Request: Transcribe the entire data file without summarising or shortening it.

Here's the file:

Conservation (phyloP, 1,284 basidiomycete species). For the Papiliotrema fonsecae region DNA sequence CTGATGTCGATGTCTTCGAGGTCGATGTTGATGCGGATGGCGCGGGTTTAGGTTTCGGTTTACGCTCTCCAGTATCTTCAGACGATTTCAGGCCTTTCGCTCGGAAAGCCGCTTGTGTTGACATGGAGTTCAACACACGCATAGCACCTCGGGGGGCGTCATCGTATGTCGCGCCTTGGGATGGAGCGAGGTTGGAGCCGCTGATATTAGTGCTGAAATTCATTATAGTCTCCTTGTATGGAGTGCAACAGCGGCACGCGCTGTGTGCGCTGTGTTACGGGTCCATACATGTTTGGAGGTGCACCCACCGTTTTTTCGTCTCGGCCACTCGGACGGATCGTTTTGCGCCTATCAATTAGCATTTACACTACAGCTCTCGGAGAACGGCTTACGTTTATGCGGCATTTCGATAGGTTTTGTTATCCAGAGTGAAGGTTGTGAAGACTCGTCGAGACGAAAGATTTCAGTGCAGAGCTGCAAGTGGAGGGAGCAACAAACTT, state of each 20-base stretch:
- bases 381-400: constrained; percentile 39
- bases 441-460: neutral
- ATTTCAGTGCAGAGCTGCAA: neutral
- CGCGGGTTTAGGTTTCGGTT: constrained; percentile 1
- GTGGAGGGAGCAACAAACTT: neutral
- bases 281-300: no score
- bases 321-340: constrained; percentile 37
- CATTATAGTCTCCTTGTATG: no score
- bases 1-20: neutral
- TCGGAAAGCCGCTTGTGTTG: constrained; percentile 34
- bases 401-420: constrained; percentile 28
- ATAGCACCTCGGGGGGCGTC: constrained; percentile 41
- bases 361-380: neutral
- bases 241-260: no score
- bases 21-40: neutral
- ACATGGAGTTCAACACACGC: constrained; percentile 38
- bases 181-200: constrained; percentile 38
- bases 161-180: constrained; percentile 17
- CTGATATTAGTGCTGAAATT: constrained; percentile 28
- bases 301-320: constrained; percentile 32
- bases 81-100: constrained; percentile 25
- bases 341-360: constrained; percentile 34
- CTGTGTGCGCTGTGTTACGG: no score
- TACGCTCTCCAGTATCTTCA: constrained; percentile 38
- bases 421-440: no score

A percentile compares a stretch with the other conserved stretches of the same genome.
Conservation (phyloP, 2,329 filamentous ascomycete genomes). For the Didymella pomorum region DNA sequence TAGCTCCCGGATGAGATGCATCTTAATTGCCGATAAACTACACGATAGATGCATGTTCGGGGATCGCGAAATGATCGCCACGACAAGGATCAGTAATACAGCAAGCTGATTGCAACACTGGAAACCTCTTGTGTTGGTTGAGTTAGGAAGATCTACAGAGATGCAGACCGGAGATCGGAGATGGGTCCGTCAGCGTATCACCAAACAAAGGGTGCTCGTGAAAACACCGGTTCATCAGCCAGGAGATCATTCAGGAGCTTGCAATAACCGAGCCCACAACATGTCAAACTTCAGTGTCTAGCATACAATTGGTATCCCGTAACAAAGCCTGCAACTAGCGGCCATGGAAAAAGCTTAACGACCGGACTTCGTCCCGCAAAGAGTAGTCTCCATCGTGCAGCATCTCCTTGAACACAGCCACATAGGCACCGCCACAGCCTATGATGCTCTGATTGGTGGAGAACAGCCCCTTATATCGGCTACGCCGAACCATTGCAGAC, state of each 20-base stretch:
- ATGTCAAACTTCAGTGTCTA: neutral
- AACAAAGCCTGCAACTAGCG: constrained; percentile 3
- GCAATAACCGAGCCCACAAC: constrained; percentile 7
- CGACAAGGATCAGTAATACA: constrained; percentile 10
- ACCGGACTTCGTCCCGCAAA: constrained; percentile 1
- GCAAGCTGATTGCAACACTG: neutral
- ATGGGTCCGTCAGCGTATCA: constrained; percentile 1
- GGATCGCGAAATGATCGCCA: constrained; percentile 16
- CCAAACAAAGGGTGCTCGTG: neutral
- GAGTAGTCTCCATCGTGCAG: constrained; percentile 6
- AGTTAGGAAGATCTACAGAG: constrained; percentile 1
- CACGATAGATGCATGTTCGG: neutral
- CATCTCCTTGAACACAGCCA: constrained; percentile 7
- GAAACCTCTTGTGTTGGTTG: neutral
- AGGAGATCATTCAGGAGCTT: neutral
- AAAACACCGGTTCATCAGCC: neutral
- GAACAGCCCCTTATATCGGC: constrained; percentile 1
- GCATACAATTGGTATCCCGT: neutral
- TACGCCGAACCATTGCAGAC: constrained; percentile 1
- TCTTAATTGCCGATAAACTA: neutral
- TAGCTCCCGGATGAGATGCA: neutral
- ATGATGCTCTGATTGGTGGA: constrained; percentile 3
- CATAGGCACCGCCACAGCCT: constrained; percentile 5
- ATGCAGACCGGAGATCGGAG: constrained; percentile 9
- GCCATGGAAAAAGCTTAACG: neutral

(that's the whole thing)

Conservation (phyloP, 1,284 basidiomycete species). For the Papiliotrema fonsecae region DNA sequence CTGATGTCGATGTCTTCGAGGTCGATGTTGATGCGGATGGCGCGGGTTTAGGTTTCGGTTTACGCTCTCCAGTATCTTCAGACGATTTCAGGCCTTTCGCTCGGAAAGCCGCTTGTGTTGACATGGAGTTCAACACACGCATAGCACCTCGGGGGGCGTCATCGTATGTCGCGCCTTGGGATGGAGCGAGGTTGGAGCCGCTGATATTAGTGCTGAAATTCATTATAGTCTCCTTGTATGGAGTGCAACAGCGGCACGCGCTGTGTGCGCTGTGTTACGGGTCCATACATGTTTGGAGGTGCACCCACCGTTTTTTCGTCTCGGCCACTCGGACGGATCGTTTTGCGCCTATCAATTAGCATTTACACTACAGCTCTCGGAGAACGGCTTACGTTTATGCGGCATTTCGATAGGTTTTGTTATCCAGAGTGAAGGTTGTGAAGACTCGTCGAGACGAAAGATTTCAGTGCAGAGCTGCAAGTGGAGGGAGCAACAAACTT, state of each 20-base stretch:
- bases 381-400: constrained; percentile 39
- bases 441-460: neutral
- ATTTCAGTGCAGAGCTGCAA: neutral
- CGCGGGTTTAGGTTTCGGTT: constrained; percentile 1
- GTGGAGGGAGCAACAAACTT: neutral
- bases 281-300: no score
- bases 321-340: constrained; percentile 37
- CATTATAGTCTCCTTGTATG: no score
- bases 1-20: neutral
- TCGGAAAGCCGCTTGTGTTG: constrained; percentile 34
- bases 401-420: constrained; percentile 28
- ATAGCACCTCGGGGGGCGTC: constrained; percentile 41
- bases 361-380: neutral
- bases 241-260: no score
- bases 21-40: neutral
- ACATGGAGTTCAACACACGC: constrained; percentile 38
- bases 181-200: constrained; percentile 38
- bases 161-180: constrained; percentile 17
- CTGATATTAGTGCTGAAATT: constrained; percentile 28
- bases 301-320: constrained; percentile 32
- bases 81-100: constrained; percentile 25
- bases 341-360: constrained; percentile 34
- CTGTGTGCGCTGTGTTACGG: no score
- TACGCTCTCCAGTATCTTCA: constrained; percentile 38
- bases 421-440: no score

A percentile compares a stretch with the other conserved stretches of the same genome.
Conservation (phyloP, 2,329 filamentous ascomycete genomes). For the Didymella pomorum region DNA sequence TAGCTCCCGGATGAGATGCATCTTAATTGCCGATAAACTACACGATAGATGCATGTTCGGGGATCGCGAAATGATCGCCACGACAAGGATCAGTAATACAGCAAGCTGATTGCAACACTGGAAACCTCTTGTGTTGGTTGAGTTAGGAAGATCTACAGAGATGCAGACCGGAGATCGGAGATGGGTCCGTCAGCGTATCACCAAACAAAGGGTGCTCGTGAAAACACCGGTTCATCAGCCAGGAGATCATTCAGGAGCTTGCAATAACCGAGCCCACAACATGTCAAACTTCAGTGTCTAGCATACAATTGGTATCCCGTAACAAAGCCTGCAACTAGCGGCCATGGAAAAAGCTTAACGACCGGACTTCGTCCCGCAAAGAGTAGTCTCCATCGTGCAGCATCTCCTTGAACACAGCCACATAGGCACCGCCACAGCCTATGATGCTCTGATTGGTGGAGAACAGCCCCTTATATCGGCTACGCCGAACCATTGCAGAC, state of each 20-base stretch:
- ATGTCAAACTTCAGTGTCTA: neutral
- AACAAAGCCTGCAACTAGCG: constrained; percentile 3
- GCAATAACCGAGCCCACAAC: constrained; percentile 7
- CGACAAGGATCAGTAATACA: constrained; percentile 10
- ACCGGACTTCGTCCCGCAAA: constrained; percentile 1
- GCAAGCTGATTGCAACACTG: neutral
- ATGGGTCCGTCAGCGTATCA: constrained; percentile 1
- GGATCGCGAAATGATCGCCA: constrained; percentile 16
- CCAAACAAAGGGTGCTCGTG: neutral
- GAGTAGTCTCCATCGTGCAG: constrained; percentile 6
- AGTTAGGAAGATCTACAGAG: constrained; percentile 1
- CACGATAGATGCATGTTCGG: neutral
- CATCTCCTTGAACACAGCCA: constrained; percentile 7
- GAAACCTCTTGTGTTGGTTG: neutral
- AGGAGATCATTCAGGAGCTT: neutral
- AAAACACCGGTTCATCAGCC: neutral
- GAACAGCCCCTTATATCGGC: constrained; percentile 1
- GCATACAATTGGTATCCCGT: neutral
- TACGCCGAACCATTGCAGAC: constrained; percentile 1
- TCTTAATTGCCGATAAACTA: neutral
- TAGCTCCCGGATGAGATGCA: neutral
- ATGATGCTCTGATTGGTGGA: constrained; percentile 3
- CATAGGCACCGCCACAGCCT: constrained; percentile 5
- ATGCAGACCGGAGATCGGAG: constrained; percentile 9
- GCCATGGAAAAAGCTTAACG: neutral